Project Blue – Independent Astronomers Work On Finding Earth-Like Exoplanets

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One of the three astronauts orbiting around the Moon back in 1968, Bill Anders, saw Earth rising above the Moon’s horizon. He captured the breathtaking view and returned to Earth with one of the most epochal images of the space age. Now, a bunch of privately founded astronomers plans to reenact the moment by capturing a new stunning image but of other blue planets, Earth-like exoplanets. That is the Project Blue program that’s now rolling.

Meet the Project Blue program

Known as ‘Project Blue,’ the mission’s target is to build and launch a space telescope which will search and capture any exoplanets in the zones prone to hold life, on the closest Sun-like stars. If there will be such planets with oceans and atmospheres, then the team could even ‘see Blue,’ the project’s term for discovering a probably habitable planet.

The mission is the innovation of the BoldlyGo Institute, founded by Dr. Jon Morse, a former NASA scientist, and White House adviser. The non-profit organization aims to investigate fascinating scientific questions utilizing private money from donors and crowd-funding enterprises.

The chase for Earth-like exoplanets began in 1995 when a couple of Swiss astronomers found 51 Pegasi b, the first exoplanet – or extrasolar planet – discovered around a star resembling our Sun. It has a diameter similar to Jupiter, and it proved that planets were not beyond our technological capabilities.

In the decades since over 4,000 exoplanets were discovered but almost none of them have been captured. The issue is that planets do not produce any light on their own, but rather reflect their star’s light. NASA’s Kepler Space Telescope discovered the majority of the exoplanets currently known. Its tools were sharp enough to detect smaller terrestrial planets, but none of them have been proved to be like the Earth.
However, the closest star system to the Sun has two stars that could be incredibly excellent places to explore.

The hunt for Earth-like exoplanets

Alpha Centauri is constructed of three stars in reciprocal orbit around each other. One of these stars is dubbed Proxima Centauri, a red dwarf object and thus significantly smaller and colder than the Sun. Among the others, Alpha Centauri B is alike our Sun and Alpha Centauri A is virtually the same. The researches on these two objects show that there are no massive planets in this array. In other words, if there are any planets there, they can only be of the size of Earth and having orbits as our planet has as well.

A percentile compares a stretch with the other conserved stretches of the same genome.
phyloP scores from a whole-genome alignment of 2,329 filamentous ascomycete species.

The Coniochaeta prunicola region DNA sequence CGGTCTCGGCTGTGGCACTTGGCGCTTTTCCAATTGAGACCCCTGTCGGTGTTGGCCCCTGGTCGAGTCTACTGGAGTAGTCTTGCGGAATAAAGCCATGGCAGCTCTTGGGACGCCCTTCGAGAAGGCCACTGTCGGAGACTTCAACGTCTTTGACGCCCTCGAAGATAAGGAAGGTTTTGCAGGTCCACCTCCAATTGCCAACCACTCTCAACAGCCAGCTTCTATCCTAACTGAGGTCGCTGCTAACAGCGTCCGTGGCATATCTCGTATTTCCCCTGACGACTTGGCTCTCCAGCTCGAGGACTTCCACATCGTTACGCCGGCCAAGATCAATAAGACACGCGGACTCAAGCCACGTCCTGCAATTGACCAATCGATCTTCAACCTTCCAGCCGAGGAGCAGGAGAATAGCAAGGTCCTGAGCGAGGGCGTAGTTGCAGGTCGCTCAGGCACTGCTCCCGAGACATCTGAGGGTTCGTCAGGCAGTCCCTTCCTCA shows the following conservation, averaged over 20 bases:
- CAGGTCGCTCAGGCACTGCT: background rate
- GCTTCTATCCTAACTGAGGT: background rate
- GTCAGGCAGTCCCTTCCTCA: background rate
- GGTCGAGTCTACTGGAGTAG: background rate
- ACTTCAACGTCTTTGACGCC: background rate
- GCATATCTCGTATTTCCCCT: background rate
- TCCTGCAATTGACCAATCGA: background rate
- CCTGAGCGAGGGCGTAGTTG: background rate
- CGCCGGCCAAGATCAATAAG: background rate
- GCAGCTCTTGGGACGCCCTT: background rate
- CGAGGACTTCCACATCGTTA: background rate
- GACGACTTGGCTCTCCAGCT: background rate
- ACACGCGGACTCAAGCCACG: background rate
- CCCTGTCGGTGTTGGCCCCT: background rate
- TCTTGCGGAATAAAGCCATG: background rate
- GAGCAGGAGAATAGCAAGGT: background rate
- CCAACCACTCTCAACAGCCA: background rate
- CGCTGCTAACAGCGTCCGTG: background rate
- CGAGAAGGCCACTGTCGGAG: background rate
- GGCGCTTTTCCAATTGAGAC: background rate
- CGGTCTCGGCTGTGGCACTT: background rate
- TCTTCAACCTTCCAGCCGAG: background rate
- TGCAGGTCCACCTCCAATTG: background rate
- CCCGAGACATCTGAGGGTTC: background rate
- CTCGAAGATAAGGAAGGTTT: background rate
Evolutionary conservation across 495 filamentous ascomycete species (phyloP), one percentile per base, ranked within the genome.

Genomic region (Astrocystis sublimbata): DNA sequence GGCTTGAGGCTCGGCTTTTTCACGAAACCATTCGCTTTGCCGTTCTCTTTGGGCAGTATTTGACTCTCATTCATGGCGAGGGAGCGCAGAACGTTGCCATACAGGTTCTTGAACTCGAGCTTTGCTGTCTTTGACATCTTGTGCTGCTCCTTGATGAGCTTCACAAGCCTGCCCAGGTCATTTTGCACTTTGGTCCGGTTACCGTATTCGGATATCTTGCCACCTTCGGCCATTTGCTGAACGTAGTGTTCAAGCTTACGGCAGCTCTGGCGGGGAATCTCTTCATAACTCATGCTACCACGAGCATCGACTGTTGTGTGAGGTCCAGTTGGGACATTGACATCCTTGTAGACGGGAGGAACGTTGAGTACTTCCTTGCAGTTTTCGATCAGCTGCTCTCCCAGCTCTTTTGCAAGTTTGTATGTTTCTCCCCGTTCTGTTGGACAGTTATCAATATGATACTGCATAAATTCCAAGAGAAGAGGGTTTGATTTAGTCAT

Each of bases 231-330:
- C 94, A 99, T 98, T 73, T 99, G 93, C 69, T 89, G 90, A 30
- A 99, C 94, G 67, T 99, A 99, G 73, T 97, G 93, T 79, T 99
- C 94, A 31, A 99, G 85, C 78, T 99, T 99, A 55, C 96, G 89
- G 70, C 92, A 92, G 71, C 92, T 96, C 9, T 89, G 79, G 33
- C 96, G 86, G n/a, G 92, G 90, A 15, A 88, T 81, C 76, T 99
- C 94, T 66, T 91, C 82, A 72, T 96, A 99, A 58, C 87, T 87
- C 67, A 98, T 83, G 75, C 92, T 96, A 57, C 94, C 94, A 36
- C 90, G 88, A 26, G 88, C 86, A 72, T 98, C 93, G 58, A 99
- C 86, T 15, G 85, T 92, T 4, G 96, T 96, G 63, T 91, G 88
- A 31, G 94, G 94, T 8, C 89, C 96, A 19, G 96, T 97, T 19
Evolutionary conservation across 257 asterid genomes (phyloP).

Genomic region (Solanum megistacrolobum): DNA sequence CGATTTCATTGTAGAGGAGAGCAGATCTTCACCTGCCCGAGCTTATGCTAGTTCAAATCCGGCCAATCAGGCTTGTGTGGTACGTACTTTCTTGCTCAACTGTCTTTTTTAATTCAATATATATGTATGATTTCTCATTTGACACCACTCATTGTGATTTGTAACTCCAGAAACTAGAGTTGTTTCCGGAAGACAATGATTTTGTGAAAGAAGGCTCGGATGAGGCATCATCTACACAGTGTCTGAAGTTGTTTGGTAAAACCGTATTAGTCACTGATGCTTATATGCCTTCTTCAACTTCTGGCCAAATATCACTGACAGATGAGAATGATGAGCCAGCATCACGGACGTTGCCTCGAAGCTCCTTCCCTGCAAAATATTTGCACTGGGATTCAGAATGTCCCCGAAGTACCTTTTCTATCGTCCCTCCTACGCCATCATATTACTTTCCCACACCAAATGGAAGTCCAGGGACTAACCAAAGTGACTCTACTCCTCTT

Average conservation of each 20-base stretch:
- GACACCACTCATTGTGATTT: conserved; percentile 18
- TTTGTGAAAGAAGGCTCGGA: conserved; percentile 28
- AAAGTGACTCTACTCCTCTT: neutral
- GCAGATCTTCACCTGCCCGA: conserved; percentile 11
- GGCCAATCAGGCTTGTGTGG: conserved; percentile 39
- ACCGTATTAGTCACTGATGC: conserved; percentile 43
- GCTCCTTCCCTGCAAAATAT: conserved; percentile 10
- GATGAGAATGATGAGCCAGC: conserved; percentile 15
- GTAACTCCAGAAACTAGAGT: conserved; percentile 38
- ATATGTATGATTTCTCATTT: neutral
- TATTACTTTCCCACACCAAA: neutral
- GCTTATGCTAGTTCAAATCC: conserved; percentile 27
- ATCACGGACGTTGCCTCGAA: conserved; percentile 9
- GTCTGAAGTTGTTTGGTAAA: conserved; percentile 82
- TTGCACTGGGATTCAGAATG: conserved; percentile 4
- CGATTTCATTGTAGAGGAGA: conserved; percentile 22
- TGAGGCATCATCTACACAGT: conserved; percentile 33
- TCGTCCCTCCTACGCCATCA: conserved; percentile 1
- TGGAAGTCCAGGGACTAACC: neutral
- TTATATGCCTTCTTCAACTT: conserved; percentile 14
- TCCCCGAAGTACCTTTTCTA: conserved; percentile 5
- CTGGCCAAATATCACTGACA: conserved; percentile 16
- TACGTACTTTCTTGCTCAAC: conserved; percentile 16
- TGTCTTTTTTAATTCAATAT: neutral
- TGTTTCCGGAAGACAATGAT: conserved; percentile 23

Morse says that this is the place they want to test out. ​The program suggests a small space telescope, with its mirror of just 0.5 meters in diameter and this makes it approximately half of the Kepler’s size. However, this should be sufficient for Project Blue to capture direct images of any planets as they orbit their star because the craft will utilize a tool named a ‘coronagraph.’ This instrument will obstruct the light from the central star, enabling the dimmer planet to be seen.

Project Blue’s telescope would feature a coronagraph

That would be the first coronagraph designed to capture images of exoplanets similar to Earth. Project Blue is collaborating with NASA, which is working on a future mission named WFIRST (the Wide-Field Infrared Survey Telescope). NASA’s observatory is designed to have the receptiveness of the Hubble Space Telescope but with a field of view 100 times bigger and will also have a coronagraph.

Project Blue will utilize lots of concepts and technology being created for WFIRST to get an orbital test of how to use such a tool to identify Earth-like exoplanets. Morse hopes that the space telescope can be constructed for approximately $50 million and launched in the year 2020 for about $10 million. If he succeeds, the cost could be a turning point, as NASA’s Kepler cost $550 million. The price of the April launch of its most recent telescope, The Transiting Exoplanet Survey Satellite(TESS) mission was $87 million.


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